Purchasing a home early can have many great payoffs. Long-term financial savings, tax breaks and a lower monthly housing payment are some of the benefits that go to today’s home-buyer.
The market in Utah has experienced a trend toward lifestyle renting over the past several years. This is when a person who could be approved to buy a home opts to rent. Though costlier in the long run, this choice is likely due to apprehension about buying that stems from the Great Recession of 2008.
According to Trulia, the national online residential real estate website, renting is actually 38 percent more expensive than purchasing a home, and today’s rates are at historic lows. According to Freddie Mac historical statistics, the average 30-year mortgage interest rates are the lowest they have been for the past two decades at 3.7 percent this year. This can result in a savings of thousands of dollars over the life of a home loan.
Not all potential buyers are apprehensive about the idea, though, according to the National Association of Realtors, 28 percent of homes purchased in 2014 were by Generation Y buyers ages 18–30.
Matt Stephens, a sophomore studying chemistry, discovered this and decided to buy a home for the savings it could afford to him and his wife as they finished their schooling in Utah county.
“My wife and I had been having a hard time finding the right rental unit — it seemed that everything was a bit run-down, or, if it wasn’t, it was outside of our budget. Then we realized that we could purchase a new condo with a monthly payment that was less than what we were paying in rent,” he said. “Our goal is either sell it after we finished with school, or hang on to the property and rent it out when we leave Provo.”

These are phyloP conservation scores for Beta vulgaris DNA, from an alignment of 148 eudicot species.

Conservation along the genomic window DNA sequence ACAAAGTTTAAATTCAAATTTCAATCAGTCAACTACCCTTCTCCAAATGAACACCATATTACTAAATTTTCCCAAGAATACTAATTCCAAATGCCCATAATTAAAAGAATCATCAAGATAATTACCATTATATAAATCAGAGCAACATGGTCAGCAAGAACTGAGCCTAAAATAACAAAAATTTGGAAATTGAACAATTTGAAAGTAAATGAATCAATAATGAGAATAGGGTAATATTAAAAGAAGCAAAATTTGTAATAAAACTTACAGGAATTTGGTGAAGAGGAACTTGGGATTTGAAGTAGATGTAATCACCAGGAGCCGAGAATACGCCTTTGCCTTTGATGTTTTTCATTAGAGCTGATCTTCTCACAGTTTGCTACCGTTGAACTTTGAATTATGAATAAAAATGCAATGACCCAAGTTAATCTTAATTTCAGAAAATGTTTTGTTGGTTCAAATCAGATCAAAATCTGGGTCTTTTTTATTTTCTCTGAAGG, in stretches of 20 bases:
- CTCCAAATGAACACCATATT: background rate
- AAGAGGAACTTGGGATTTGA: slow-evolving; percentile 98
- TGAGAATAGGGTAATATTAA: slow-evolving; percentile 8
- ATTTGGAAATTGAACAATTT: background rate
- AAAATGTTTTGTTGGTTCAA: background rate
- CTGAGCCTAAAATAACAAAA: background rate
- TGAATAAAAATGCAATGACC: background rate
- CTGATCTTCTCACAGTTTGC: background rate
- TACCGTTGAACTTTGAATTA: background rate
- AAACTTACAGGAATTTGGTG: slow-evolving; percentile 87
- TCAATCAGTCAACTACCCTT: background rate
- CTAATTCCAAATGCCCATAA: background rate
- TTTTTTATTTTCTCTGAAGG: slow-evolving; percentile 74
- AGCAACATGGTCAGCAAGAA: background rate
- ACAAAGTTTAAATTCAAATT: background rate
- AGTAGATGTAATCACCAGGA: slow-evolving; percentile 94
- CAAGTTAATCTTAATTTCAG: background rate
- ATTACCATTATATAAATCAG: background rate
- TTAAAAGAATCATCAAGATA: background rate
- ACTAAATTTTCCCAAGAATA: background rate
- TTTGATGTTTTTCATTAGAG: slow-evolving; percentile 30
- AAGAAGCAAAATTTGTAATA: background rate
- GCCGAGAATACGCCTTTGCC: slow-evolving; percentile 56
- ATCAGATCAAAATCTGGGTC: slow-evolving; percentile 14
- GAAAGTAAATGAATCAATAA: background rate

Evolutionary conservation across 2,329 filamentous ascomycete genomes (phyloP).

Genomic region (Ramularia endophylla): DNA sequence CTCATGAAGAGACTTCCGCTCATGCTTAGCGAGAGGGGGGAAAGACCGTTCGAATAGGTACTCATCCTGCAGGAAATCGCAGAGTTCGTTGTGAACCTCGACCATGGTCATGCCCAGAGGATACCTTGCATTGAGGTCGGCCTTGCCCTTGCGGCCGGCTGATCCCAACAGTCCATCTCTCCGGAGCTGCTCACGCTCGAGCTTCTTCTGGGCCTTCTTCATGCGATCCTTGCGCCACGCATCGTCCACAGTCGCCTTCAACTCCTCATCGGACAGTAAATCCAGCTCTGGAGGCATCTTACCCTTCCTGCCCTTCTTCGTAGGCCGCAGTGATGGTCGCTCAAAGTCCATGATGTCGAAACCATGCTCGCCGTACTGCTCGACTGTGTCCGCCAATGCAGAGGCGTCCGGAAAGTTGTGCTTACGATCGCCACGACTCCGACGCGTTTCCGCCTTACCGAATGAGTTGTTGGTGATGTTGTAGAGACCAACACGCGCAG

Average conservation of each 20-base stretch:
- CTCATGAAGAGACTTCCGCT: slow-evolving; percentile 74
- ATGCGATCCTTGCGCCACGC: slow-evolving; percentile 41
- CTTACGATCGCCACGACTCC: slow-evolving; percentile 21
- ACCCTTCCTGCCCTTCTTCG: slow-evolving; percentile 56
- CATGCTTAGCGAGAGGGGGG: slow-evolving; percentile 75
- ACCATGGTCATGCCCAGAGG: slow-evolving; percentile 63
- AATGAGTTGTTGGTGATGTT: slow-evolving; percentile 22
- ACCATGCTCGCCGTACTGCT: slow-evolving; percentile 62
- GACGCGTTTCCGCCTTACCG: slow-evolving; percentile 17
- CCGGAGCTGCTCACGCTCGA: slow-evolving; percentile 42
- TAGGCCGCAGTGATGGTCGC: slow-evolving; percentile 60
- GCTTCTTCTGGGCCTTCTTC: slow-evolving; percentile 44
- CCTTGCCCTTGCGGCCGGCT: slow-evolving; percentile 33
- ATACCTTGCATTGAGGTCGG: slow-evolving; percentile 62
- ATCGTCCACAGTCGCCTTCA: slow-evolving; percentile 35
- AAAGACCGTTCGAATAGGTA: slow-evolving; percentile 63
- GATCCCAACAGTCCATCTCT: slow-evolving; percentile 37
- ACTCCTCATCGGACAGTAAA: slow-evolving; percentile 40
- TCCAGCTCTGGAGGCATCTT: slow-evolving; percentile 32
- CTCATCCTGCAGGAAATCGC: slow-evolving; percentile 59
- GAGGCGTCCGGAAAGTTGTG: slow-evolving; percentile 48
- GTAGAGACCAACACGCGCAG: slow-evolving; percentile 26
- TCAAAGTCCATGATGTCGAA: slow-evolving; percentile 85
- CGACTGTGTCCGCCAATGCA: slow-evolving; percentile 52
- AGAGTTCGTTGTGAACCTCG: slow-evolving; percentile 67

Ray Murrow, a mortgage loan officer with the Bank of America, suggested that potential buyers begin the process by considering their present eligibility and future plans.
“First, you have to ask yourself a number of questions. Do you plan to be in the area for several years? Do you have enough money for a reasonable down payment? Do you have good credit?” he asked. “If you can answer yes to these questions, the next step is to get financed.”
Buyers have to be approved by the lender’s underwriters, the unseen people who ultimately approve a home loan.
“They will look at your employment history for the past two years to deem whether or not you are capable of supporting yourself and your new home,” Murrow said. “They will also look at your income history and your credit score,” he said.
Sara Larson, who works for Quicken Loans, a national lending company, recommends getting pre-approved to buy a home before house hunting.
“When you get pre-approved, you understand the amount the lender is willing to loan you, so you know your price range. Being pre-approved also helps you close on a home much faster than you would be able to otherwise, because we already have your information and approval on file,” she said.
One of the most important things to consider when buying a home is how much buyers can pay as a down payment. Trisha Wollebaek, a mortgage lending officer with Zions Bank, explained how a down payment works.
“It is a myth that you have to put down 20 or 30 percent to purchase. If you have good credentials everywhere else, we have been known to approve for someone that can only afford to put down 5 or 10 percent,” she said. “Twenty percent is a good goal, because it reduces the total interest you would pay significantly.”
Once financing is in place, buyers can start looking at homes. Mindy Smith, a local realtor, discussed her career in helping connect buyers with the right home.
“Before we physically go from location to location I try to get a feel for what the buyer is interested in. Do they have a certain number of bedrooms they need? Do they have preferences as to the type of home or neighborhood? What is their price range?” she said. “Once I have this information I can narrow down the properties to show the buyer that will fit their criteria.”
Buyers who close on a home not only reap the benefits of a lower monthly payment but own property and become eligible for first-time homebuyer tax credit. This can result in a tax-break of up to $8,000.